As a complement to observational meteorological data and traditional deterministic numerical model guidance, forecasters at the SPC have found much benefit from utilizing post-processed fields from the NCEP Short-Range Ensemble Forecast (SREF). The SPC's version of the SREF is constructed by post-processing all 21 members of the NCEP SREF, plus the 3-hour time lagged operational WRF-NAM, for a total of 22 members each 6 hours (03, 09, 15, and 21 UTC). Output is available at 3 hour intervals out to 87 hours. The SPC ensemble post-processing focuses on diagnostics relevant to the prediction of SPC mission-critical high-impact, mesoscale weather including severe convective storms. For more information on the SPC SREF, see: www.spc.noaa.gov/exper/sref
Previous studies (e.g. Bright et al. 2005, Bright and Wandishin 2006) have focused on calibrating probabilistic output from the SREF using an "ingredients-based approach" for predicting thunderstorms and severe convective storms. However, even with 3-hourly output and a coarser resolution compared to many operational deterministic models, the SREF can be very helpful for accessing the likelihood and timing of convective development and the potential areal coverage thereof. The diverse 22-member approach can be especially useful in more uncertain areas of convective initiation, such as when large scale forcing for ascent is limited and/or when convective inhibition or "capping" may be problematic. In particular, the model and physics diversity within the SREF that includes three different convective parameterizations [Betts-Miller-Janjic (BMJ), Kain-Fritsch (KF), and Simplified Arakawa-Schubert (SAS)] provides a wider range of performance characteristics. SPC forecasters have learned to take advantage of the differing characteristics of the parameterized convection schemes, especially between the BMJ and KF, to better understand the statistical properties of the SREF convective precipitation forecasts.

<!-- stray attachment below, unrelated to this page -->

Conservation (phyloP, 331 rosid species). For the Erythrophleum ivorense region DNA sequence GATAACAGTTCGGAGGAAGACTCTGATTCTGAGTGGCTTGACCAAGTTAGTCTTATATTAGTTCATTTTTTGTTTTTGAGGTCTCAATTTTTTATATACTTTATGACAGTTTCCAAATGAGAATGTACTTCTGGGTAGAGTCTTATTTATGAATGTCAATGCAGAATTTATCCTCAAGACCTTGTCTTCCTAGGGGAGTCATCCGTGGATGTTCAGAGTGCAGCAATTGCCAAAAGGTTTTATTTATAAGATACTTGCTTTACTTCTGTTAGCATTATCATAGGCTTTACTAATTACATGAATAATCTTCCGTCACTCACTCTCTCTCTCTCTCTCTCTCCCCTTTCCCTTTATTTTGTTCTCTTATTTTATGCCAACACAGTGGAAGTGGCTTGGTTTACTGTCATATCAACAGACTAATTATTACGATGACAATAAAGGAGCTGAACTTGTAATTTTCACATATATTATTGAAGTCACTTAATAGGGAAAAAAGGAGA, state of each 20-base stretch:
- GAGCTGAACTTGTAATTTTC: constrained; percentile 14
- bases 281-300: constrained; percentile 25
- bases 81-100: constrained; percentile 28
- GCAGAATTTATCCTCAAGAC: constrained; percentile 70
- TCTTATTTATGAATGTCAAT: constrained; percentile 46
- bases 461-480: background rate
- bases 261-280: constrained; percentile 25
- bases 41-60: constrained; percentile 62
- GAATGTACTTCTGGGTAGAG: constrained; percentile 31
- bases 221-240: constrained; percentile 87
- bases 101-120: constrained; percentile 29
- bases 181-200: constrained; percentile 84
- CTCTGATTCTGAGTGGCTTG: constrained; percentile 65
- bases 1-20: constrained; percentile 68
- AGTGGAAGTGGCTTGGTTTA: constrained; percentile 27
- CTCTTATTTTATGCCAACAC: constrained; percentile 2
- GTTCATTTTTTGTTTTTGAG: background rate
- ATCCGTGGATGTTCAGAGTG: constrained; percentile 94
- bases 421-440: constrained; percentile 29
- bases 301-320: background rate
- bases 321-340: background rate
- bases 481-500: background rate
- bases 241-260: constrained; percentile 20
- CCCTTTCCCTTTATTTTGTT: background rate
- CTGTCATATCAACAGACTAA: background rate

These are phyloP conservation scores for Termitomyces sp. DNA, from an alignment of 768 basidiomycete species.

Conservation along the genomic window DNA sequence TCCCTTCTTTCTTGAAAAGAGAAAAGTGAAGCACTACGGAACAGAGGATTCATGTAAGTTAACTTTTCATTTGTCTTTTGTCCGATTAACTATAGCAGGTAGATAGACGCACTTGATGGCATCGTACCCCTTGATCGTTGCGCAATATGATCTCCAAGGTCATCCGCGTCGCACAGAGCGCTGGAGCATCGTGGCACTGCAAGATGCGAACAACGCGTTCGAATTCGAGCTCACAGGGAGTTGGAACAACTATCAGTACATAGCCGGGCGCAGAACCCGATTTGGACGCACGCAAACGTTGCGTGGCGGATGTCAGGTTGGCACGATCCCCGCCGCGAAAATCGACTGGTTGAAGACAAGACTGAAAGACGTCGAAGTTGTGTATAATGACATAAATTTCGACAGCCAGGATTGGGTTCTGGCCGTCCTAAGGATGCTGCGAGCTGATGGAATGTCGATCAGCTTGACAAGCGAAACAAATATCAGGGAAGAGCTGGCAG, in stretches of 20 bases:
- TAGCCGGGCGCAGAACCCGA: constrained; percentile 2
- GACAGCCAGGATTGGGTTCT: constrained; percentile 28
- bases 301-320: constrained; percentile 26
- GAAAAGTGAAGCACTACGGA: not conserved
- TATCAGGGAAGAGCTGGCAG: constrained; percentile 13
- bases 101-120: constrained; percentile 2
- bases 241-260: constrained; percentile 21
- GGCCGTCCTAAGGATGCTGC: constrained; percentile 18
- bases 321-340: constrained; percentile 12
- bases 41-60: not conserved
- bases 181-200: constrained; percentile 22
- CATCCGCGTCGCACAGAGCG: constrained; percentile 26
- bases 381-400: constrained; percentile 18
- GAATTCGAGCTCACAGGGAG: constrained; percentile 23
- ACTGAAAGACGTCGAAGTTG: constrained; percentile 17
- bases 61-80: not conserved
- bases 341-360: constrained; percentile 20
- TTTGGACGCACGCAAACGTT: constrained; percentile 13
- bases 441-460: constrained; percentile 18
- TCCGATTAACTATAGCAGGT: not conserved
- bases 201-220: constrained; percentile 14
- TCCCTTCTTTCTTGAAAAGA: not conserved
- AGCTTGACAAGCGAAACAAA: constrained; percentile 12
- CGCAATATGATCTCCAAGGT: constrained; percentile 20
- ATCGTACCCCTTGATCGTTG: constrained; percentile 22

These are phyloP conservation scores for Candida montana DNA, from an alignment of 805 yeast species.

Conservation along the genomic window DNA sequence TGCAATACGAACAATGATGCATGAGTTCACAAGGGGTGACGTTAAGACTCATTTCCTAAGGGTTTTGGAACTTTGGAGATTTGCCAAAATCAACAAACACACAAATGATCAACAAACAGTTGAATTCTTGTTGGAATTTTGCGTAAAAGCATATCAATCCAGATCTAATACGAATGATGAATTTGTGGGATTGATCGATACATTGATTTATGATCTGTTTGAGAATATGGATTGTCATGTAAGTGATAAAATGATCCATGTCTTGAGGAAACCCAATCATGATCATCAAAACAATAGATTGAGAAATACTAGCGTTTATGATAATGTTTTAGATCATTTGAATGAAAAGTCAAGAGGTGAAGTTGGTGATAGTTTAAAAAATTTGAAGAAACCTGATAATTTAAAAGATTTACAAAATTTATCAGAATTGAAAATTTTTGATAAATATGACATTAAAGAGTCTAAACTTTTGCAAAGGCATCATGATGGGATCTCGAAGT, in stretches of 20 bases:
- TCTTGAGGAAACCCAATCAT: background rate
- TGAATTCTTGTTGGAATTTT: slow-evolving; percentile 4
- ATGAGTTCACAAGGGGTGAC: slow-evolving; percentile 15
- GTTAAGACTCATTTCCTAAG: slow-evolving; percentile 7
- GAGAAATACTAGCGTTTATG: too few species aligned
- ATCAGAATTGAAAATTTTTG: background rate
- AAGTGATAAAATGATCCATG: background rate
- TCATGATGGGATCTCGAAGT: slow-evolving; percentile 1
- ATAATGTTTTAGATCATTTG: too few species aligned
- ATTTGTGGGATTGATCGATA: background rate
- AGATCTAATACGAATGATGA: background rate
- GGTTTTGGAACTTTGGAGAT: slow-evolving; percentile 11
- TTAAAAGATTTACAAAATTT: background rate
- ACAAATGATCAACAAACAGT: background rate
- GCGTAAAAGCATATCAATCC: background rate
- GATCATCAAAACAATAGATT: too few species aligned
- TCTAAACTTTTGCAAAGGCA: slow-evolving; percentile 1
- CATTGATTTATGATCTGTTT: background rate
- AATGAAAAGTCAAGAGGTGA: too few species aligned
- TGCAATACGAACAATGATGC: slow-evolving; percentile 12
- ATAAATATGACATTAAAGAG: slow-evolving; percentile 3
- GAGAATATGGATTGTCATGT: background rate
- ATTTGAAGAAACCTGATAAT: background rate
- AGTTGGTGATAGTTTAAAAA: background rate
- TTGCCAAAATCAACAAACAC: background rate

Aside from probabilistic and ingredients-based guidance, SREF output such as spaghetti diagrams and postage stamps of convective precipitation can be especially useful for deducing the prospects for severe convective development. With inherent numerical model biases and tendencies in mind, ensemble member clustering (or lack thereof) can at times imply a greater (or lesser) likelihood of convective development by proxy of convective precipitation forecasts. In addition, new experimental SREF-based point plume and probability products diagrams also provide guidance related to convective precipitation, and thus may be a benefit to the aspect of forecasting severe convective development. Case examples will ultimately be used to illustrate the utility of SPC SREF output as related to forecasting the development and coverage of severe convective storms.